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Bihar has long been India’s poorest, most backward state, riddled with misgovernance, caste wars, gangsterism, Maoism and hopelessness. There was an old joke that when British India was being partitioned in 1947, Indian PM Nehru told his Pakistani counterpart that he could have the disputed state of Kashmir provided he took Bihar and UP too. These two states, with a combined population today of over 300 million, were seen as a terrible drag on the rest of India, having some of the lowest growth rates and social indicators among Indian states.
Yet Bihar has undergone a veritable revolution since a new dynamic chief minister, Nitish Kumar, came to power in 2005 (and was re-elected in 2010 with a landslide majority). If we look at data available from 2006-07 to 2011-12, Bihar averaged GDP growth rate of a whopping 10.87%. This was the highest among major states, and well above the national average of 8.29%. Bihar has started pulling up the rest of India. This merits international attention because Bihar has a population of 100 million, more than that of all except a handful of countries. Unlike some other developmental successes, Bihar’s is not a boutique success: it is success on a grand scale. However, despite this sharp improvement, consumption (measured by per capita monthly rural spending) remains close to the lowest among all states.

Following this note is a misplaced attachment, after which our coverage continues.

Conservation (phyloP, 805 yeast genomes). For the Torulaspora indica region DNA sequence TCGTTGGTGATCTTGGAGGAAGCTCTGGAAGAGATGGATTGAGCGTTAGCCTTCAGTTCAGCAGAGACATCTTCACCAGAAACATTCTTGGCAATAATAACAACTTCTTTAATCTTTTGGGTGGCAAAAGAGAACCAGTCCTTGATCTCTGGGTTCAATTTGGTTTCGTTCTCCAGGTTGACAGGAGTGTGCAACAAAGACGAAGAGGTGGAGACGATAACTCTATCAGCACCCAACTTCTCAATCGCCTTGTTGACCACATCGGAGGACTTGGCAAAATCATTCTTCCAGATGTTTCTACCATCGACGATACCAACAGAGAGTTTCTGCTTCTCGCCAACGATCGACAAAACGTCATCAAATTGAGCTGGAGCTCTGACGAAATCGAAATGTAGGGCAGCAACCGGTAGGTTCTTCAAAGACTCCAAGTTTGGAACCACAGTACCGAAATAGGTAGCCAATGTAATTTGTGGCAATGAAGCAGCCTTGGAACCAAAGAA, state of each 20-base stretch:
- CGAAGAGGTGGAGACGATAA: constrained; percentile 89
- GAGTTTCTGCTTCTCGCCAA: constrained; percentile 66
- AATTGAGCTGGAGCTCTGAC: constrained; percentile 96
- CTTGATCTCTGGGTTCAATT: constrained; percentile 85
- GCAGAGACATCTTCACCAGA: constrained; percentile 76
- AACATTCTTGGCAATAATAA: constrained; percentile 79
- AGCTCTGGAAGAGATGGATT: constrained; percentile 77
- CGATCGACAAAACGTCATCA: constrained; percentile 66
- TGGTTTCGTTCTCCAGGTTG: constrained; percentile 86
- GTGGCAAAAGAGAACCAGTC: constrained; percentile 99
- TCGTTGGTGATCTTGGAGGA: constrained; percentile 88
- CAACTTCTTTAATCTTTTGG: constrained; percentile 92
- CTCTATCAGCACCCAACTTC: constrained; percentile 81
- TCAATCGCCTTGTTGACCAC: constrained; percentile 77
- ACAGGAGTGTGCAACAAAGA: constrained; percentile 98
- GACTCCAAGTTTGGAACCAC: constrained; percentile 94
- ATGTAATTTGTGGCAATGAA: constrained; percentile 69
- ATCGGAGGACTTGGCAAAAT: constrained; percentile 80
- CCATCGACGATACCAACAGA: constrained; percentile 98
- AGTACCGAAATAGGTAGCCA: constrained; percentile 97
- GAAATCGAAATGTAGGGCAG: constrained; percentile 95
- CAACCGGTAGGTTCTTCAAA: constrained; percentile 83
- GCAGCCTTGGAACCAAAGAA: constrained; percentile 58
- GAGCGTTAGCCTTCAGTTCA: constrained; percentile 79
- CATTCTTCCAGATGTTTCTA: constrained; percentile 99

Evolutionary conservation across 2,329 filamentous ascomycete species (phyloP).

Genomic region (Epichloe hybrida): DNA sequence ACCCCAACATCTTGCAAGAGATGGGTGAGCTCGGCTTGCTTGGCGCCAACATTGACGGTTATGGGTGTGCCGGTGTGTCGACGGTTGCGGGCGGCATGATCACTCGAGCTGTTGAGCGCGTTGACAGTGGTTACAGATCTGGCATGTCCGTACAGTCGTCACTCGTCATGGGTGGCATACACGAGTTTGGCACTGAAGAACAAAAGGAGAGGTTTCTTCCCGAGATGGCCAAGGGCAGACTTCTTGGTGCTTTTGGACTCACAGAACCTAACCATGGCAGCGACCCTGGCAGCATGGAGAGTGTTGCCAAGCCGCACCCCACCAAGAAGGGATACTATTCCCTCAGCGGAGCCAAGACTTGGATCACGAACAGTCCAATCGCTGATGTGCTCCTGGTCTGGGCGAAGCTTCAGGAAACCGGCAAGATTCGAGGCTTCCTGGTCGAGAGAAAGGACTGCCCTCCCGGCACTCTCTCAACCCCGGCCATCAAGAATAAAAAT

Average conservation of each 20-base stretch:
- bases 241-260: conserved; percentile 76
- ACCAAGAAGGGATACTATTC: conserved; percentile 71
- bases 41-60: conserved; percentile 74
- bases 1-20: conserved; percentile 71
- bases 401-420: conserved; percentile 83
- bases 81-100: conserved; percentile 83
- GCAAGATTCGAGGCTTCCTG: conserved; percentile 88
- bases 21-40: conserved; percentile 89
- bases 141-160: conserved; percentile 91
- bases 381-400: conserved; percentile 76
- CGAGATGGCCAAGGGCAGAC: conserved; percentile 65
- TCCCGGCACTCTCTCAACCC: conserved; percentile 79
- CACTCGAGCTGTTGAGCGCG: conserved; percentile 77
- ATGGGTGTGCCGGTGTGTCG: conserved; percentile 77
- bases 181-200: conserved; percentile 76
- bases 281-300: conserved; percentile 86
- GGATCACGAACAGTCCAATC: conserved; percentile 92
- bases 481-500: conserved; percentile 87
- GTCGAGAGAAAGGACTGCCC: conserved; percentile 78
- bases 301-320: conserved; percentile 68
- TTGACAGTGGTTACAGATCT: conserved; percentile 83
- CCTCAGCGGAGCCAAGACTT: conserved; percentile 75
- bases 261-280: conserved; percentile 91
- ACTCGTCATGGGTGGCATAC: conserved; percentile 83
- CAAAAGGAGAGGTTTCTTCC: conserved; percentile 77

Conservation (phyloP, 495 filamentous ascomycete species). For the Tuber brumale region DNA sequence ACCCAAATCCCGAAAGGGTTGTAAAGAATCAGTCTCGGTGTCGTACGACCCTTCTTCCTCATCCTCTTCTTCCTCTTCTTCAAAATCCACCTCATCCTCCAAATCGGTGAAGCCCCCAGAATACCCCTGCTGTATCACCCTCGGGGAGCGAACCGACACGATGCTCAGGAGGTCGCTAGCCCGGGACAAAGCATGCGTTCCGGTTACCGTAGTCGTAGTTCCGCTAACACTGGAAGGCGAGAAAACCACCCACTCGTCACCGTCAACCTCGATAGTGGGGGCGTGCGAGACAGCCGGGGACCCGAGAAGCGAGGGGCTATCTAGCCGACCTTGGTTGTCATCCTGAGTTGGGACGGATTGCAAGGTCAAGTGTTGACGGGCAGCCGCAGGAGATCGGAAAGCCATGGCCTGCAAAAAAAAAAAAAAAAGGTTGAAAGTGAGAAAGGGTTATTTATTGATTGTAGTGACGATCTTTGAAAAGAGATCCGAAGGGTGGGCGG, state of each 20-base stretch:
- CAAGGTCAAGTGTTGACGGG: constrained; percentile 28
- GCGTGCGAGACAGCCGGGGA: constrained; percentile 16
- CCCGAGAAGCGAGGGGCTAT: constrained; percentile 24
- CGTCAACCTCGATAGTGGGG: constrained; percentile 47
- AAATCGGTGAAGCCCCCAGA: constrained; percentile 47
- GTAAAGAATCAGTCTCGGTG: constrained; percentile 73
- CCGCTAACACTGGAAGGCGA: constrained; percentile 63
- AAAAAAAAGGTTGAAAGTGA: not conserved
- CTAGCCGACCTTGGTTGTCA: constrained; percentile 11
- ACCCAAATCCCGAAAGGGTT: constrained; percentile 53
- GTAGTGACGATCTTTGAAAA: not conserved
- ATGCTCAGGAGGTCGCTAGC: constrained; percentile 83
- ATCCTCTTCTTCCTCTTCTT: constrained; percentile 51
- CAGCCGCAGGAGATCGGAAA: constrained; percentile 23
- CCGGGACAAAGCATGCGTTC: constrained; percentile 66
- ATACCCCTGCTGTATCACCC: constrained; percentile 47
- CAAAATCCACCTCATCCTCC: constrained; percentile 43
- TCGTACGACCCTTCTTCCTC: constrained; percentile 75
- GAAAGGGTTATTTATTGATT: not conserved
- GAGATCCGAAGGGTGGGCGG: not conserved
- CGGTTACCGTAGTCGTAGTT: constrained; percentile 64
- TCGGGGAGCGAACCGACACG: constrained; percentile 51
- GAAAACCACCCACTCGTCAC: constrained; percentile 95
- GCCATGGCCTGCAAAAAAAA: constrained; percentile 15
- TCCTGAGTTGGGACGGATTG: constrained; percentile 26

Fast growth has driven down the headcount poverty ratio in Bihar, which used to be India’s poorest state. The ratio was as high as 56% in 2004-05 (a drought year), and has crashed to just 33.74% in 2011-12. This is a dramatic decline. So, although its consumption levels remain among the lowest, Bihar has ceased to be India’s poorest state—five other states now have a higher poverty headcount ratio (although three of these are tiny mini-states and so not strictly comparable). The all-India poverty ratio declined sharply in the same period from 37% to 22%, but this decline was not as fast as in Bihar. The all-India performance as well as Bihar’s performance showed that, contrary to much leftist theorising, faster growth is indeed a major force in reducing poverty.
Many of the state’s social indicators have improved dramatically too. This helps falsify the supposed trade-off between growth and equity. The plain fact is that growth is vital for improving not only incomes but government revenues required for providing public goods (essential infrastructure and social services). Of course, fast